Early this year, Twitch Plays Pokemon, a webstream of tens of thousands of people playing the same game of Pokemon via web chat. It was certainly an interesting sociological phenomenon, but as in any system where thousands of people try to do a single thing, progress was exceedingly slow at points. This was compounded by the fact the Twitch stream delayed the chat by about 30 seconds.
At the time, there was some talk about setting up an alternative to the emulator-based Twitch stream. Ideas were floated, but until now, no one has yet come up with a workable solution. Now we have Pokáde: real Pokemon games (Red and Blue) running on real hardware (two Super Game Boys, two super Nintendos, and two Game Genies), streamed live to the Internet with an IRC-like chat function.
Simply for the ease of capturing the video of the stream, [Johannes], the guy behind all of this, is using a pair of Super Nintendos and Super Game Boys connected to USB video capture dongles. The Super Game Boys are modded to enable trading between the Red and Blue versions of the game, and controls are handled with a USB connection to the PC running the server.
Anyone can play the game, simply by going to the Pokáde Chat, entering the chat, and clicking on random buttons on the brick Game Boy GUI. The game ROMs have been slightly modified to disable the option of starting a new game, but this is still the classic Twitch Plays Pokemon experience: people all around the globe mashing buttons and creating a religion around a fossil pokemon.
You may have heard about Hackaday’s contest to win one of 20 Fubarino boards. We included an example entry from [Mike]. Here’s my example entry for the contest: An IRC search Bot powered by a Wicked Device WildFire board. We’ve all seen IRC bot’s before, but how many have you seen that can turn on an LED while running off a cell phone battery?
The IRC bot’s operation is fairly straightforward. It enters a channel and can be commanded to search. The first two searches will return links to Google searches for the strings given. Every third search however, will return a link to Hackaday’s search page. In the example below, “SedAwk” is an unsuspecting user, and “SearchRobot” is our bot.
SedAwk: SearchRobot: SEARCH Unicorns
SearchRobot: Search Complete! https://www.google.com/#q=Unicorns
SedAwk: SearchRobot: SEARCH Rainbows
SearchRobot: Search Complete! https://www.google.com/#q=Rainbows
SedAwk: SearchRobot: SEARCH Quadcopters
SearchRobot: Search Complete! http://hackaday.com/?s=Quadcopters
SedAwk: What the heck?
Follow along after the break to see what other tricks the bot has up its sleeve…
Continue reading “Fubarino Contest Example: A Sneaky IRC Bot”
Like most hackerspaces, when the folks at DIYode, the Guelph, Ontario hackerspace, aren’t in the workshop, they’re on IRC. It’s a great way to build a community, complete with a bot that collects and catalogues to-do items, meeting topics, posts events to IRC, and even does a bit of text-to-speech so members currently at the DIYode can listen in on the IRC room. There’s also a webcam for the DIYode space that members check constantly. [Simon] thought it would be a great prank to freak out those members that constantly check the webcam, and we’ll say he succeeded with a little help from the Alabama Face Guy.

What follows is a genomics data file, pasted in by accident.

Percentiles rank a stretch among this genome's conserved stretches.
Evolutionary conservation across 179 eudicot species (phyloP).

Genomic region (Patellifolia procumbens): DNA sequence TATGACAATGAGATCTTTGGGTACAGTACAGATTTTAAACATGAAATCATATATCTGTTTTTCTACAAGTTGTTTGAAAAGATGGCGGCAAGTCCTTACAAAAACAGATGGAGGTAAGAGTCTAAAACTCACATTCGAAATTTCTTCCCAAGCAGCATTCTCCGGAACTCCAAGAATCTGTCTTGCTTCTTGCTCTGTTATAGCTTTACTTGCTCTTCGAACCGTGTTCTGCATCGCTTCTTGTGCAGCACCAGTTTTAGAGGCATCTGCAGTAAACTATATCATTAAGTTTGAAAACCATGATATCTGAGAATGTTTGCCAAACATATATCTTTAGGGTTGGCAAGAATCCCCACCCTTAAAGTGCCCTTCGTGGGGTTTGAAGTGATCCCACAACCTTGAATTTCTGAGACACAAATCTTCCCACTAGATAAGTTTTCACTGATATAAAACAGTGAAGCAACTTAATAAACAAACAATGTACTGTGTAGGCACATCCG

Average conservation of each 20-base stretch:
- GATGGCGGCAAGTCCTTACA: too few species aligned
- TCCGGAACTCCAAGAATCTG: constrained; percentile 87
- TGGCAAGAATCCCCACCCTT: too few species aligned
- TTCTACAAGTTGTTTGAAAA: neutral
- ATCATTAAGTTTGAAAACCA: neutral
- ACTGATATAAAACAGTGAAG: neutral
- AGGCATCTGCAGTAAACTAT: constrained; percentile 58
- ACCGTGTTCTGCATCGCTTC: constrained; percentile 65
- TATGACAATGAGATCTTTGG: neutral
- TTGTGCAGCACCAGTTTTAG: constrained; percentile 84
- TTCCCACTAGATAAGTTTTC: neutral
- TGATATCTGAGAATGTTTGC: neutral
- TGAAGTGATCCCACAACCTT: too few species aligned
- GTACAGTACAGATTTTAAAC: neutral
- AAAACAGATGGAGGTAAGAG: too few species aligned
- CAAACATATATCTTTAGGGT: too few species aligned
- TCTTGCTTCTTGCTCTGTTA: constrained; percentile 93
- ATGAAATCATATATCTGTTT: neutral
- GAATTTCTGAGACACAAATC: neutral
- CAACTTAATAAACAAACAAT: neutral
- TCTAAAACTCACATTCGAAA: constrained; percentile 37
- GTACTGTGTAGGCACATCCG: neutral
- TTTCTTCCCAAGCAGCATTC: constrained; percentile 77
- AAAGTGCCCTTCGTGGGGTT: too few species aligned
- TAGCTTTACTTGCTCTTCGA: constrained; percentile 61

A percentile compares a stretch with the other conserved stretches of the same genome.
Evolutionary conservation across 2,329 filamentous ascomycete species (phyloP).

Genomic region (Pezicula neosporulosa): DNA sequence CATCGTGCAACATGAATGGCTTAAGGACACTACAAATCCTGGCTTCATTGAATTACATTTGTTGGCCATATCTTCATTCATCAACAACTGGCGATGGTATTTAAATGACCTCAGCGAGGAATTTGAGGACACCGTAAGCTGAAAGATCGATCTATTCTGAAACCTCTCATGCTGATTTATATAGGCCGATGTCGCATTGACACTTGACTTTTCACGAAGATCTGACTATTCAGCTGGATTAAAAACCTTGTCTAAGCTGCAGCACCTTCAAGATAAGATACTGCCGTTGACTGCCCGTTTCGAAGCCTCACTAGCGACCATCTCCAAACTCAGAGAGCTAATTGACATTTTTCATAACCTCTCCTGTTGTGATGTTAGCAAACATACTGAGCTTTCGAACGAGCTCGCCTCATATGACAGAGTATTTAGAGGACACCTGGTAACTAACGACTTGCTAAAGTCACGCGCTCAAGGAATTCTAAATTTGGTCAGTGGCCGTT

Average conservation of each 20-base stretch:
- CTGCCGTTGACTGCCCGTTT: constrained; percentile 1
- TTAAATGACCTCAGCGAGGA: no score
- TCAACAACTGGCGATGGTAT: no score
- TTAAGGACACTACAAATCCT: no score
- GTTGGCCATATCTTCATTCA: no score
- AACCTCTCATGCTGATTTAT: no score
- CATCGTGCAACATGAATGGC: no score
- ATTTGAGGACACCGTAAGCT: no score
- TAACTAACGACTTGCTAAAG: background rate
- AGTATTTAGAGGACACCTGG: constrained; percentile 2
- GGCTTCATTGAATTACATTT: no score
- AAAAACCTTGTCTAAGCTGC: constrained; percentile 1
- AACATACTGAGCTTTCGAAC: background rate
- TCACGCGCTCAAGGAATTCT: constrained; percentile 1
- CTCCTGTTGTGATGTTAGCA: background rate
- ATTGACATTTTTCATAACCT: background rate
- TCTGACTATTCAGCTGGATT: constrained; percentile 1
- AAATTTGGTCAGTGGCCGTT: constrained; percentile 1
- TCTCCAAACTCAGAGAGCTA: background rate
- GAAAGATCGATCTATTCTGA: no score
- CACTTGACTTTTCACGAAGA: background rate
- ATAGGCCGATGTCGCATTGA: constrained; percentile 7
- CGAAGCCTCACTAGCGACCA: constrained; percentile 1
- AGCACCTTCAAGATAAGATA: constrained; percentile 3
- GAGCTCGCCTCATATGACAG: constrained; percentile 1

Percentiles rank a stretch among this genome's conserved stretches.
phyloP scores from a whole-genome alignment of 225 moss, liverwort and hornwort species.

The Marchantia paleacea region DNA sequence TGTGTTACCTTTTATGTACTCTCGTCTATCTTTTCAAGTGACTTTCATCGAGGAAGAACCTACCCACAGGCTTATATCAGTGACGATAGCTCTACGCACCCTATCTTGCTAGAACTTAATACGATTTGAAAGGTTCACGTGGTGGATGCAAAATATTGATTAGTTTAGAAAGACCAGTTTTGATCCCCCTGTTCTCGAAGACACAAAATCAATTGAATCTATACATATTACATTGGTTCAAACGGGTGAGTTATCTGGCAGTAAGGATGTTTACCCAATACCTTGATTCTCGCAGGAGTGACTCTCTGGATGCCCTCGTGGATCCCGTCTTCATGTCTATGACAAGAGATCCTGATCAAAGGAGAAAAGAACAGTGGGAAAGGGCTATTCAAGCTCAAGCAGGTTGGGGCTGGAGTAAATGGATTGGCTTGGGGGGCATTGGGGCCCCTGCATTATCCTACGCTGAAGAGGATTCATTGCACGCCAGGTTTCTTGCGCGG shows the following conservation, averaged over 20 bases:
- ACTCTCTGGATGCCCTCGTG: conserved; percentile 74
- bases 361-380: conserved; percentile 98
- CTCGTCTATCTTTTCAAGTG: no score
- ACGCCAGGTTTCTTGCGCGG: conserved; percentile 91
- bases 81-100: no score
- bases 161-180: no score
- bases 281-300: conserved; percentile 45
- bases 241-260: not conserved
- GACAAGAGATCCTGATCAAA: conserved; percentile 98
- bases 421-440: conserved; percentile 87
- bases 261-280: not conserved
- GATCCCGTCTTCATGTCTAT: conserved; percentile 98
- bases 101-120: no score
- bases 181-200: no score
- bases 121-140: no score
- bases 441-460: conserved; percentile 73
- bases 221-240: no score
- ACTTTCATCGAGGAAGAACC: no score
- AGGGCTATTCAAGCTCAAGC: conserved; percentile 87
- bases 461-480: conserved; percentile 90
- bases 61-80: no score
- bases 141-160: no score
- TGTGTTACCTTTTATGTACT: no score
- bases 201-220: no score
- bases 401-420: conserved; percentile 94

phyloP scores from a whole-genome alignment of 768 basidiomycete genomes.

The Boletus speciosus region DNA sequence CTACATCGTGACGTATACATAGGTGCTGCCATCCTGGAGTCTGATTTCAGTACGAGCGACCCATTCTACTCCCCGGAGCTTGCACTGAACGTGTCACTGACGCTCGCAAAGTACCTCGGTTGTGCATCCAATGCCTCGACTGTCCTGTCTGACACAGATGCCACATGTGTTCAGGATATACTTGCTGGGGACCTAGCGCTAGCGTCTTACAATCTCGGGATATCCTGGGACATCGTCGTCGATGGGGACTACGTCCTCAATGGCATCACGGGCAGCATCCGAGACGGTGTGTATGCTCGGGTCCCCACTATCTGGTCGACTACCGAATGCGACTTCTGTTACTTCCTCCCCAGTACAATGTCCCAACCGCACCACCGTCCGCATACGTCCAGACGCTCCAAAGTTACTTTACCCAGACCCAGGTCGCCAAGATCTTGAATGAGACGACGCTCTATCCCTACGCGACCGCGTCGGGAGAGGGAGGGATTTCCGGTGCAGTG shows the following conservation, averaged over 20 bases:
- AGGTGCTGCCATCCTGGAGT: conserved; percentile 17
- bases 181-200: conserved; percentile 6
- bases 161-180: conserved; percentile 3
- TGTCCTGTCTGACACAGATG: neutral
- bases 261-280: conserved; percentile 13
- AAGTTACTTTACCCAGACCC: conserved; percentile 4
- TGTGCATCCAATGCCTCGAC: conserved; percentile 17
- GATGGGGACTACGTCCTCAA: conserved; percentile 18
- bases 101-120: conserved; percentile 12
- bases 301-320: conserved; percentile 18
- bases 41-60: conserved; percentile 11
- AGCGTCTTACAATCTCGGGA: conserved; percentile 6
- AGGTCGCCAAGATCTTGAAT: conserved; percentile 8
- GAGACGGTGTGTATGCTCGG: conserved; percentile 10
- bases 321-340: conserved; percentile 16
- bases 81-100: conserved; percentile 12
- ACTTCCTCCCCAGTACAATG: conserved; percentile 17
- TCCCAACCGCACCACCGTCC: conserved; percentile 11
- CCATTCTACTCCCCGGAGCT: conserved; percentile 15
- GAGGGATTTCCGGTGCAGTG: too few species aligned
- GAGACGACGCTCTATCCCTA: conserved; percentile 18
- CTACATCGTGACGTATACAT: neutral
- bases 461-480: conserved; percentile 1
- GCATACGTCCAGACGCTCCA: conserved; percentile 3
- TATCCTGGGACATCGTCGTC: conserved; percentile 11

The build listens for a specific phrase in the IRC room – “Hey, someone just entered the shop without the doorbot noticing” – and sends a command via Python to an Arduino to raise and lower a cardboard cutout of a sneering face in front of the web cam. For an April Fool’s build, this is probably one of the most creative and creepy we’ve seen this year.
In an effort to improve his marital standing [Tech B] hacked an air freshener to make it Internet controllable. The main component here is a Glade Sense and Spray. It cost him $7 and is meant to spray out some sweet smells when it senses motion in the room. The unit also has a manual spray button which he patched into with the help of a relay. From there some Arduino code and an IRC bot take over, letting him unleash freshness from anywhere he has IRC access.
When reading about this we were also thinking: “motion sensing circuitry available at local stores for just $7?”. We may have to conduct an investigation into the alternative usefulness of that package.
If you have another brand of automatic freshener around it should be just as easy to hack as this one was.
Many people don’t want to miss anything in their IRC room, so they “idle” or just leave the client open to capture all the conversations. It can be annoying to have it going in the background on your computer though. To remedy this, [Harrison] built a simple computer from a propeller microcontroller that’s only purpose is to connect to IRC servers. It can take a regular PS2 keyboard and works with a standard monitor at 1024×768. It’s compact size and low power requirements make it quite a useful tool to have around if you are always on IRC. you can download the source code and schematics on the site.
tircd is an ircd proxy for talking to the Twitter API. It should work with any standard IRC client. After running the Perl script, you authenticate to the IRC server using your Twitter username as your /nick. Join the room #twitter and the /topic will be set to your last update. Any message you type will update Twitter and the room’s topic. All of the people you are following show up in the room as users and post messages as they tweet. If you private message one of them, it will become a direct message on Twitter. Other commands work too: /whois to get a person’s bio, /invite to start following, and /kick to unfollow. The project is brand new and will be added new features in the future like Search API support. Follow @tircd for updates.